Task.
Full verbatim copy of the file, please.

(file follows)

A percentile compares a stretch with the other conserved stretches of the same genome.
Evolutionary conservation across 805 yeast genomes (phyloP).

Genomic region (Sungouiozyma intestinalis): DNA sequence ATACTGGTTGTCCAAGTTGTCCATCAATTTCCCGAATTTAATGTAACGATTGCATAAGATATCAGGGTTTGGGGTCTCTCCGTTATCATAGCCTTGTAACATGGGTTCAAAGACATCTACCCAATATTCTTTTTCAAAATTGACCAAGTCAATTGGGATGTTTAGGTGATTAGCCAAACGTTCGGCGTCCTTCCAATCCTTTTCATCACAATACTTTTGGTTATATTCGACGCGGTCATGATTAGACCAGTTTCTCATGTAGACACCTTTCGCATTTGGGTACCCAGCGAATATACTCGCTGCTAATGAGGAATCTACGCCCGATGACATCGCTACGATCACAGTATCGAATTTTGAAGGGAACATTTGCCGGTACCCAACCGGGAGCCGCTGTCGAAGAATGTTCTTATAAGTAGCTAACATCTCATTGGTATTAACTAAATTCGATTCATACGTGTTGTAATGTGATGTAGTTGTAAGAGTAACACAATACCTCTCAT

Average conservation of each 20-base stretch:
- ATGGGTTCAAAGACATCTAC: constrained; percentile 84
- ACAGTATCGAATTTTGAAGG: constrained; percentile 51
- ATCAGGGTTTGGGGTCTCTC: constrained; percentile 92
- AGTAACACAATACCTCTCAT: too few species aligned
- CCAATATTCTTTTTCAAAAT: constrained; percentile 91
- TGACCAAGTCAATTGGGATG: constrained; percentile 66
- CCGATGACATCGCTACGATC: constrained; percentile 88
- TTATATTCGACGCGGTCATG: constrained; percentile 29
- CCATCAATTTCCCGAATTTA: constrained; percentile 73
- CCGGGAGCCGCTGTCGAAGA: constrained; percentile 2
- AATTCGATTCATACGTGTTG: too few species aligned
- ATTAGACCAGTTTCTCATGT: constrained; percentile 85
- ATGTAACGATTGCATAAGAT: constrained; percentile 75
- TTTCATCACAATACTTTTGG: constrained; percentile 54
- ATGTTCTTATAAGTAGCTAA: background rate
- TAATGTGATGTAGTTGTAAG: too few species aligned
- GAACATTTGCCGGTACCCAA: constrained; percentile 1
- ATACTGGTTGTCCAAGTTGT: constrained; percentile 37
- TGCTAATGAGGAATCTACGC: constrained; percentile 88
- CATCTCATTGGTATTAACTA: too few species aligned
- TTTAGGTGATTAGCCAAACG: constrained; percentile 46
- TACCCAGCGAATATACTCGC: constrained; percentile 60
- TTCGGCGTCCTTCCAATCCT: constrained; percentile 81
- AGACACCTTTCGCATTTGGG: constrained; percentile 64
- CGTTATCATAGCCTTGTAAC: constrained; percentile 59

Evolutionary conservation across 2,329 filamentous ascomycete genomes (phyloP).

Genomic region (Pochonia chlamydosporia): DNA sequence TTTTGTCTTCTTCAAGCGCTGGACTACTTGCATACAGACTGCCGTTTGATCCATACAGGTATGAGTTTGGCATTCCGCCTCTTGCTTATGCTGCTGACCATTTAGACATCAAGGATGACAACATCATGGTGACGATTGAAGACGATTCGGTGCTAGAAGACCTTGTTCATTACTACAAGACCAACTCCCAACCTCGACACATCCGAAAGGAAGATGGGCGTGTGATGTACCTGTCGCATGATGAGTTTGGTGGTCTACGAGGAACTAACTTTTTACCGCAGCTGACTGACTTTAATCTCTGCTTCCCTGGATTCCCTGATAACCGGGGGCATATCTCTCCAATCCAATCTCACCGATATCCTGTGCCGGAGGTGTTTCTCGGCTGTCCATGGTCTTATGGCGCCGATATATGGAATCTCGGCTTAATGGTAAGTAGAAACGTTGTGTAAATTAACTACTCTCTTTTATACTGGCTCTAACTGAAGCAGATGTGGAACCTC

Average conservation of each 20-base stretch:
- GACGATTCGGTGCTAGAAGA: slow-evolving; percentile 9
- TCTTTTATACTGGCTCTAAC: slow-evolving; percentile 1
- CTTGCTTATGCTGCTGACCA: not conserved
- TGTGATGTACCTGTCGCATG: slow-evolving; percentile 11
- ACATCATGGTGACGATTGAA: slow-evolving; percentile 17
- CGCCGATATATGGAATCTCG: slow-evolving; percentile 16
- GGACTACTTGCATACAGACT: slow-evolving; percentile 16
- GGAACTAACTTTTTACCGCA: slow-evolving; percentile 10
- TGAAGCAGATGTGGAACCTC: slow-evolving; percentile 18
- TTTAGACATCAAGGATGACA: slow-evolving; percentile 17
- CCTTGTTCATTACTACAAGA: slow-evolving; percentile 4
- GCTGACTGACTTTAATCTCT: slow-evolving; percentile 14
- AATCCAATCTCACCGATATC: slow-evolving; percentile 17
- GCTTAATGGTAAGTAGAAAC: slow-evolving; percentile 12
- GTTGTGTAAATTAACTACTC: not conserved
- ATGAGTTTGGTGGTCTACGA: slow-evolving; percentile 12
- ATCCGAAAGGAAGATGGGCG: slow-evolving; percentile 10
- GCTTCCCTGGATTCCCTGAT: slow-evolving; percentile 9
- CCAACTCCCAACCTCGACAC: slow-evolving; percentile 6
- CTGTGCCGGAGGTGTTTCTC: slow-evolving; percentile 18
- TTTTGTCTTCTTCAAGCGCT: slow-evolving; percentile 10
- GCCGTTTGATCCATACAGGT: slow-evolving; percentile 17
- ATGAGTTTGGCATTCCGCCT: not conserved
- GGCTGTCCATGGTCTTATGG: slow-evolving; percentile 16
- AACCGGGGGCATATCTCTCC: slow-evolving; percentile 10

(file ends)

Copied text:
A percentile compares a stretch with the other conserved stretches of the same genome.
Evolutionary conservation across 805 yeast genomes (phyloP).

Genomic region (Sungouiozyma intestinalis): DNA sequence ATACTGGTTGTCCAAGTTGTCCATCAATTTCCCGAATTTAATGTAACGATTGCATAAGATATCAGGGTTTGGGGTCTCTCCGTTATCATAGCCTTGTAACATGGGTTCAAAGACATCTACCCAATATTCTTTTTCAAAATTGACCAAGTCAATTGGGATGTTTAGGTGATTAGCCAAACGTTCGGCGTCCTTCCAATCCTTTTCATCACAATACTTTTGGTTATATTCGACGCGGTCATGATTAGACCAGTTTCTCATGTAGACACCTTTCGCATTTGGGTACCCAGCGAATATACTCGCTGCTAATGAGGAATCTACGCCCGATGACATCGCTACGATCACAGTATCGAATTTTGAAGGGAACATTTGCCGGTACCCAACCGGGAGCCGCTGTCGAAGAATGTTCTTATAAGTAGCTAACATCTCATTGGTATTAACTAAATTCGATTCATACGTGTTGTAATGTGATGTAGTTGTAAGAGTAACACAATACCTCTCAT

Average conservation of each 20-base stretch:
- ATGGGTTCAAAGACATCTAC: constrained; percentile 84
- ACAGTATCGAATTTTGAAGG: constrained; percentile 51
- ATCAGGGTTTGGGGTCTCTC: constrained; percentile 92
- AGTAACACAATACCTCTCAT: too few species aligned
- CCAATATTCTTTTTCAAAAT: constrained; percentile 91
- TGACCAAGTCAATTGGGATG: constrained; percentile 66
- CCGATGACATCGCTACGATC: constrained; percentile 88
- TTATATTCGACGCGGTCATG: constrained; percentile 29
- CCATCAATTTCCCGAATTTA: constrained; percentile 73
- CCGGGAGCCGCTGTCGAAGA: constrained; percentile 2
- AATTCGATTCATACGTGTTG: too few species aligned
- ATTAGACCAGTTTCTCATGT: constrained; percentile 85
- ATGTAACGATTGCATAAGAT: constrained; percentile 75
- TTTCATCACAATACTTTTGG: constrained; percentile 54
- ATGTTCTTATAAGTAGCTAA: background rate
- TAATGTGATGTAGTTGTAAG: too few species aligned
- GAACATTTGCCGGTACCCAA: constrained; percentile 1
- ATACTGGTTGTCCAAGTTGT: constrained; percentile 37
- TGCTAATGAGGAATCTACGC: constrained; percentile 88
- CATCTCATTGGTATTAACTA: too few species aligned
- TTTAGGTGATTAGCCAAACG: constrained; percentile 46
- TACCCAGCGAATATACTCGC: constrained; percentile 60
- TTCGGCGTCCTTCCAATCCT: constrained; percentile 81
- AGACACCTTTCGCATTTGGG: constrained; percentile 64
- CGTTATCATAGCCTTGTAAC: constrained; percentile 59

Evolutionary conservation across 2,329 filamentous ascomycete genomes (phyloP).

Genomic region (Pochonia chlamydosporia): DNA sequence TTTTGTCTTCTTCAAGCGCTGGACTACTTGCATACAGACTGCCGTTTGATCCATACAGGTATGAGTTTGGCATTCCGCCTCTTGCTTATGCTGCTGACCATTTAGACATCAAGGATGACAACATCATGGTGACGATTGAAGACGATTCGGTGCTAGAAGACCTTGTTCATTACTACAAGACCAACTCCCAACCTCGACACATCCGAAAGGAAGATGGGCGTGTGATGTACCTGTCGCATGATGAGTTTGGTGGTCTACGAGGAACTAACTTTTTACCGCAGCTGACTGACTTTAATCTCTGCTTCCCTGGATTCCCTGATAACCGGGGGCATATCTCTCCAATCCAATCTCACCGATATCCTGTGCCGGAGGTGTTTCTCGGCTGTCCATGGTCTTATGGCGCCGATATATGGAATCTCGGCTTAATGGTAAGTAGAAACGTTGTGTAAATTAACTACTCTCTTTTATACTGGCTCTAACTGAAGCAGATGTGGAACCTC

Average conservation of each 20-base stretch:
- GACGATTCGGTGCTAGAAGA: slow-evolving; percentile 9
- TCTTTTATACTGGCTCTAAC: slow-evolving; percentile 1
- CTTGCTTATGCTGCTGACCA: not conserved
- TGTGATGTACCTGTCGCATG: slow-evolving; percentile 11
- ACATCATGGTGACGATTGAA: slow-evolving; percentile 17
- CGCCGATATATGGAATCTCG: slow-evolving; percentile 16
- GGACTACTTGCATACAGACT: slow-evolving; percentile 16
- GGAACTAACTTTTTACCGCA: slow-evolving; percentile 10
- TGAAGCAGATGTGGAACCTC: slow-evolving; percentile 18
- TTTAGACATCAAGGATGACA: slow-evolving; percentile 17
- CCTTGTTCATTACTACAAGA: slow-evolving; percentile 4
- GCTGACTGACTTTAATCTCT: slow-evolving; percentile 14
- AATCCAATCTCACCGATATC: slow-evolving; percentile 17
- GCTTAATGGTAAGTAGAAAC: slow-evolving; percentile 12
- GTTGTGTAAATTAACTACTC: not conserved
- ATGAGTTTGGTGGTCTACGA: slow-evolving; percentile 12
- ATCCGAAAGGAAGATGGGCG: slow-evolving; percentile 10
- GCTTCCCTGGATTCCCTGAT: slow-evolving; percentile 9
- CCAACTCCCAACCTCGACAC: slow-evolving; percentile 6
- CTGTGCCGGAGGTGTTTCTC: slow-evolving; percentile 18
- TTTTGTCTTCTTCAAGCGCT: slow-evolving; percentile 10
- GCCGTTTGATCCATACAGGT: slow-evolving; percentile 17
- ATGAGTTTGGCATTCCGCCT: not conserved
- GGCTGTCCATGGTCTTATGG: slow-evolving; percentile 16
- AACCGGGGGCATATCTCTCC: slow-evolving; percentile 10